Society

Woman Complains About Bugs Lurking In Her Bottled Water

| by Amanda Andrade-Rhoades
Bug on the water bottleBug on the water bottle

Susan Samson brought eight cases of Dasani bottled water to her home in Franklinton, North Carolina, but when she opened up some of the bottles, she found what appeared to be moth larvae on the plastic. 

"A lot of them are right on the tip of the mouthpiece," she told WRAL. "Some people may wipe it off and drink it, but I am not going to do that!"

Dasani is owned by Coca-Cola and a spokeswoman for the company told Samson they were having issues with a distributor and offered her a box to return the bottles for testing. Instead, Samson received coupons for 24 more bottles of Dasani and a letter.

"I either want my money back or I just want Dasani without bugs in it,” she said.

When reporters with WRAL inquired, Lauren C. Steele, senior vice president of Corporate Affairs for Coca-Cola Consolidated, said the larvae did not constitute a “health or product safety concern" and that, "There is almost zero chance there were any moths or larvae involved.”

However, Steele conceded that, "It wouldn't be possible for moths to get into product during the manufacturing process."

Coca-Cola has since apologized to Sampson and sent her two bottles for testing. In a statement, Steele said that, “The product was produced in three different batches in April, July and August, 2015. Lab analysis showed presence of moth larvae on the outside of one of the bottles – outside, not inside.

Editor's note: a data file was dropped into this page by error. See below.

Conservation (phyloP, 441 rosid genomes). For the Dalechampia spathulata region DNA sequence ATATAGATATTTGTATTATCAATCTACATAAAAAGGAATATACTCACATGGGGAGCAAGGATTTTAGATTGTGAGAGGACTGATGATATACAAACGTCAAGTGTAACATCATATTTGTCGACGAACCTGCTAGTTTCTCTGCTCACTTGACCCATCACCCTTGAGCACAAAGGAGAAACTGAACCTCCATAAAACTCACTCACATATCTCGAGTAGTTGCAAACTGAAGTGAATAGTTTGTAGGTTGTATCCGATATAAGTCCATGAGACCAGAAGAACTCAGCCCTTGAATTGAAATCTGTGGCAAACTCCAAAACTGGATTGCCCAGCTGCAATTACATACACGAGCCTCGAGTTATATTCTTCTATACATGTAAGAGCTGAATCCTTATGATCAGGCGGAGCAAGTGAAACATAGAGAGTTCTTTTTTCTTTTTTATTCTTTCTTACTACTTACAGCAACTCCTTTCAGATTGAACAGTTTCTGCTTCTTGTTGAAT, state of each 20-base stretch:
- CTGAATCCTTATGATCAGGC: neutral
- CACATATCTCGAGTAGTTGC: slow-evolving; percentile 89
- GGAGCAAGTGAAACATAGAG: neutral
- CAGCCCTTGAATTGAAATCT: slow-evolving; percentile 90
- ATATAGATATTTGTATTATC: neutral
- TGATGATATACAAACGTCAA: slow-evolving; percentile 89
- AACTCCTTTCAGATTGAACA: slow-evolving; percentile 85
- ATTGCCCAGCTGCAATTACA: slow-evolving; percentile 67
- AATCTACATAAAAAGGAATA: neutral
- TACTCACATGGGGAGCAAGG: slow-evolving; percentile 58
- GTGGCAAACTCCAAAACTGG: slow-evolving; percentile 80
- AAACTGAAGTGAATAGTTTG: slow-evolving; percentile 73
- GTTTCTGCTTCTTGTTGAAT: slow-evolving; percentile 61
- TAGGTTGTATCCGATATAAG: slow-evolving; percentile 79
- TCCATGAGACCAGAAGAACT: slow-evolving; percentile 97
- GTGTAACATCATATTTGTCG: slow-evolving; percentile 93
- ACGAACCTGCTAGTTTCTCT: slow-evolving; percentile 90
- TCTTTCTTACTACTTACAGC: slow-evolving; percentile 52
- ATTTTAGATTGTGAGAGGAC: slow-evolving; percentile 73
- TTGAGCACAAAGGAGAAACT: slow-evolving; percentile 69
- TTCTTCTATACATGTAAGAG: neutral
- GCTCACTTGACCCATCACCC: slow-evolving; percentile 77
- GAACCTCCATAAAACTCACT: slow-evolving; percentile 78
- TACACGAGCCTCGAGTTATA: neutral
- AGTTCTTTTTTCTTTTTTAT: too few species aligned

“There is no possibility larvae could have entered the product. The larvae appears to be Indian Meal Moth, a common pest sometimes found in household products like grains, flour, birdseed or dog food typically stored in home pantries, closets or garages.”

North Carolina's Department of Agriculture agreed with Coca-Cola’s assessment.  Food Administrator Anita MacMullan said that insects could have gotten under the cap during storage, but that it’s uncommon. 

Despite Samson’s concerns about bugs on the outside of water bottles, consumers may want to consider what’s lurking inside. According to a 2000 study from the Western Journal of Medicine, “some of the bottled samples in a comparative study contained 10 times more bacteria than tap water.”

Samson hopes her situation makes others aware of what they’re drinking. "I just want to get the word out," she said, "People, check your water before you put your lips on it."

Sources: WRAL, Western Journal of Medicine / Photo credit: WRAL

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